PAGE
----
Melting Points of Rocks

Igneous rocks form through the crystallization of magma. There is a considerable range of melting temperatures for different compositions of magma. All the silicates are molten at about 1200°C (when a part of rock) and all are solid when cooled to about 600°C. Often the silicates are grouped as high, medium and low-melting point solids.

ApproximateTemperature (°C)
Minerals which are molten
All molten
Olivine, pyroxene, Ca-rich plagioclase
Amphibole, Ca/Na- plagioclase
Quartz, K-feldspar, Na-plagioclase, micas.

The pattern shown above where different kinds of minerals crystallize at different temperatures is further developed in the Bowen reaction series. The crystallization temperatures play a large role in the development of the different kinds of igneous rocks upon the cooling of magma.

Different minerals, when together in the same rock, melt at much lower temperatures than individual minerals. The crystallization temperatures in this table are characteristic of the environment of rock that contains these minerals, as in magma beneath the Earth's surface. The melting temperatures of pure minerals may be quite different. For example, in the Bowen reaction series, quartz is crystallizing around 650°C, but pure quartz at one atmosphere pressure does not melt until about 1700°C. (See Quartz Wiki, 1670°C for β-tridymite and 1713°C for β-cristobalite)

Thanks to Dr. Dexter Perkins, Professor of Geology and Geological Engineering at the University of North Dakota, for comments on the dry melting temperatures of minerals:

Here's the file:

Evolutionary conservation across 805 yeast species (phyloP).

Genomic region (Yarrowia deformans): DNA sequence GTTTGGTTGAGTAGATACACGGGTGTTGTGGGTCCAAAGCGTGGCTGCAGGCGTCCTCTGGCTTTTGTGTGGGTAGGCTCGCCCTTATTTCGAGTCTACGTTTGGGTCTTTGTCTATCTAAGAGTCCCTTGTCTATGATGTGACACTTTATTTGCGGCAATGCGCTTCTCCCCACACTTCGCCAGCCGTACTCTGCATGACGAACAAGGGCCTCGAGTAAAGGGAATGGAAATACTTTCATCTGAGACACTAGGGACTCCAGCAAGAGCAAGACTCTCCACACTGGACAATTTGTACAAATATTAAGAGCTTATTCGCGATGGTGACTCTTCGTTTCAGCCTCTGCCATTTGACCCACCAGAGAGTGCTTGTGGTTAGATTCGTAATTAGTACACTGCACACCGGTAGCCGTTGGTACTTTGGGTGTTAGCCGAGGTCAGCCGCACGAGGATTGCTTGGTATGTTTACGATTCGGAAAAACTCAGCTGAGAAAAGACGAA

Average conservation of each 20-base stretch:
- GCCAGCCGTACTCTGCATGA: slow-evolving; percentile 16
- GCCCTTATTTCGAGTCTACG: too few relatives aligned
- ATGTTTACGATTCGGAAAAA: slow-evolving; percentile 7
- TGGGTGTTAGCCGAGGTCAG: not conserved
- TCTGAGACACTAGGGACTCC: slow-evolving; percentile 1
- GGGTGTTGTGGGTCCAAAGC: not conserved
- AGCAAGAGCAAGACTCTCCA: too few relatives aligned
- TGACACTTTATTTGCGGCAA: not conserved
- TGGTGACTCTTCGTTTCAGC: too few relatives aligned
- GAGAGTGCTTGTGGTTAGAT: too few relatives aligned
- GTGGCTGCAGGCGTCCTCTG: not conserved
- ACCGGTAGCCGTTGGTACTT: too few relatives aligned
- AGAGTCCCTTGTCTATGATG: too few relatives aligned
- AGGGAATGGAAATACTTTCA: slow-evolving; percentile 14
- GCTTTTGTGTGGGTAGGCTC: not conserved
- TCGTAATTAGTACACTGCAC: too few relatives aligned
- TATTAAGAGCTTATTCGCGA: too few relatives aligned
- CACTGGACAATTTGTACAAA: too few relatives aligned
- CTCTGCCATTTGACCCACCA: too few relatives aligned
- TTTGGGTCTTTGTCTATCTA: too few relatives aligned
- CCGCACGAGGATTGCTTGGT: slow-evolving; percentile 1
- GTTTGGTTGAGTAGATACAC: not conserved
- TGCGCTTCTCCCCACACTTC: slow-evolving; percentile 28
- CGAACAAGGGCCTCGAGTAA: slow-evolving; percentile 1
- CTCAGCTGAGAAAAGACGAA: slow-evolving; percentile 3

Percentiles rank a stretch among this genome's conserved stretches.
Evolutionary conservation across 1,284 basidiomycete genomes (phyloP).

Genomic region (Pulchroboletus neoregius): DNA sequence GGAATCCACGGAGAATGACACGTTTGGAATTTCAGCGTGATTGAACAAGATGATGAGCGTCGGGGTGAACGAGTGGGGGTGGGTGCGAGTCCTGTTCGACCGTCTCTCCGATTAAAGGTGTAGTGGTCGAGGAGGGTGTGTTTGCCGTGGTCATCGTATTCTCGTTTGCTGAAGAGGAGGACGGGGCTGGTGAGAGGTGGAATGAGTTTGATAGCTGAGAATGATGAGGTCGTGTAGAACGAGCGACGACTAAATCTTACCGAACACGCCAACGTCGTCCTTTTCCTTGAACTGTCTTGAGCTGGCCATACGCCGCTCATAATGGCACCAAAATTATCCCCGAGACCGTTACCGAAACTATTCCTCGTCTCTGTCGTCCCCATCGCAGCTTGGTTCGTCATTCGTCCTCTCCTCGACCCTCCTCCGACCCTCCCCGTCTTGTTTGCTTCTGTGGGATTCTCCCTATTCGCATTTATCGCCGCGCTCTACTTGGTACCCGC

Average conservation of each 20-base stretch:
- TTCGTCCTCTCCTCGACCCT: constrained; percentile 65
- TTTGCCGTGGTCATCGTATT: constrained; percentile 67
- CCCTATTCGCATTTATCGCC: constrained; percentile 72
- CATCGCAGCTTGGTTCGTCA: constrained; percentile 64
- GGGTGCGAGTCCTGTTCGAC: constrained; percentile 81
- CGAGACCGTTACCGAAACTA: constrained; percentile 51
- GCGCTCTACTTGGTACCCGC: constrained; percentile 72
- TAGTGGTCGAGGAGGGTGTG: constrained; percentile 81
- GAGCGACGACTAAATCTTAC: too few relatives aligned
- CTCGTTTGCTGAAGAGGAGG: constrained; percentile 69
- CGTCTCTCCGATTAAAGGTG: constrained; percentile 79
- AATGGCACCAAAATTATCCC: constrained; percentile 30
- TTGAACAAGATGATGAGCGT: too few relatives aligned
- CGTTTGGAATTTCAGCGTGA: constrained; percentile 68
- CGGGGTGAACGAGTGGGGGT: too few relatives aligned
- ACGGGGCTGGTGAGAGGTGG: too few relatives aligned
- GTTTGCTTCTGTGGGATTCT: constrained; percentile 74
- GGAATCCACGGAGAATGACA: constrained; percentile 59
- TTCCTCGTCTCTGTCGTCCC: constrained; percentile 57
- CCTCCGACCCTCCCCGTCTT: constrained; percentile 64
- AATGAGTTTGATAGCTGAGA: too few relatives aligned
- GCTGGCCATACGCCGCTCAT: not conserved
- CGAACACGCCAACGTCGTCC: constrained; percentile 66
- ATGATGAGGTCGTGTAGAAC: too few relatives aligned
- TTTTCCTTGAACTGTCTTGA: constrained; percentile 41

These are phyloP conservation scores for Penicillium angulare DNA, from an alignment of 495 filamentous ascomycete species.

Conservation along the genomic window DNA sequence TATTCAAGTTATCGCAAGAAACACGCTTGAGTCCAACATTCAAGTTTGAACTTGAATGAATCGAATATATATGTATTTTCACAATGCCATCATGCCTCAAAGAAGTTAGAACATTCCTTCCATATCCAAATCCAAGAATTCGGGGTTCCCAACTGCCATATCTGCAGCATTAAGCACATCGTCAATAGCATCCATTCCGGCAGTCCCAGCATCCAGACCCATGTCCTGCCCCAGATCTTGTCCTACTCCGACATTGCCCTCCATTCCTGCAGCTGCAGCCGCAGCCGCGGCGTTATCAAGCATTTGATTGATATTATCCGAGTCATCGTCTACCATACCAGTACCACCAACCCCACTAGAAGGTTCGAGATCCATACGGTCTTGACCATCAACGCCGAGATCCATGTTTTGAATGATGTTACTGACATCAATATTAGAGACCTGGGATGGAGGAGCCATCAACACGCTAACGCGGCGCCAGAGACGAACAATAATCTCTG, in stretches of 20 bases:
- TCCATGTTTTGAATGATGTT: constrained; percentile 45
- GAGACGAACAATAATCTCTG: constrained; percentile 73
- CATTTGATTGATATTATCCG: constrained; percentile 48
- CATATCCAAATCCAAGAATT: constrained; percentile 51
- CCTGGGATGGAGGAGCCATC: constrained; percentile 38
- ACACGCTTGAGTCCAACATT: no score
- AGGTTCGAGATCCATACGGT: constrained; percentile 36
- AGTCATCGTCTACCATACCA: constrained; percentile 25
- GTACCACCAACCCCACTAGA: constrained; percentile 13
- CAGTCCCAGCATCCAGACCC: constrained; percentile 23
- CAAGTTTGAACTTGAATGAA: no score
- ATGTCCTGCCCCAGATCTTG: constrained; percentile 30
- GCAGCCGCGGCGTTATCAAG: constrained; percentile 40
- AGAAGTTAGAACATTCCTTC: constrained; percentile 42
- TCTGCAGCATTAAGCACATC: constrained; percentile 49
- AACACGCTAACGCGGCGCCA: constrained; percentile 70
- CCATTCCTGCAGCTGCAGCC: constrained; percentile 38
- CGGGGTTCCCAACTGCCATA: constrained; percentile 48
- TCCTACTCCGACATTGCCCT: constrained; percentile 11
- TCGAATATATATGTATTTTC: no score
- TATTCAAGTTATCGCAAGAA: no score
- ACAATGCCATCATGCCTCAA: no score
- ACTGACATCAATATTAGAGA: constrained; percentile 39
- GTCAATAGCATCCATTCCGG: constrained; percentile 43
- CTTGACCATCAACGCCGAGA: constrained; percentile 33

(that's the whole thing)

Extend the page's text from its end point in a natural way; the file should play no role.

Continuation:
1. It is hard to generalize about the relation of melting temperatures of mafic vs felsic minerals in pure form relative to those in the Bowen series. For examples, see the discussion in Stack Exchange.
  2. It is impossible to determine melting temps for micas, amphiboles and any other mineral that contains water - because hydrous minerals break down via dehydration reactions before they melt.
  3. And, we really cannot determine melting temperatures for minerals like quartz and Kspar because they change into different minerals when heated, before they melt, even though they do not contain water. (Melting temps for these minerals listed in tables are really the melting temps of high-temperature polymorphs.)
  4. And, many minerals melt incongruently, so what is really the melting temperature? The eutectic, or the temp at which everything is molten?
    • "A eutectic system is a homogeneous, solid mixture of two or more substances that form a superlattice; the mixture either melts or solidifies at a lower temperature than the melting point of any of the individual substances."ThoughtCo
  5. And, many melting temps in the literature are eutectic temps. For example if you google melting of muscovite, you will find that it always refers to melting of muscovite and quartz together.

Igneous rock concepts

Lutgens & Tarbuck
Ch 3

Sec 4.4
HyperPhysics***** Geophysics R Nave
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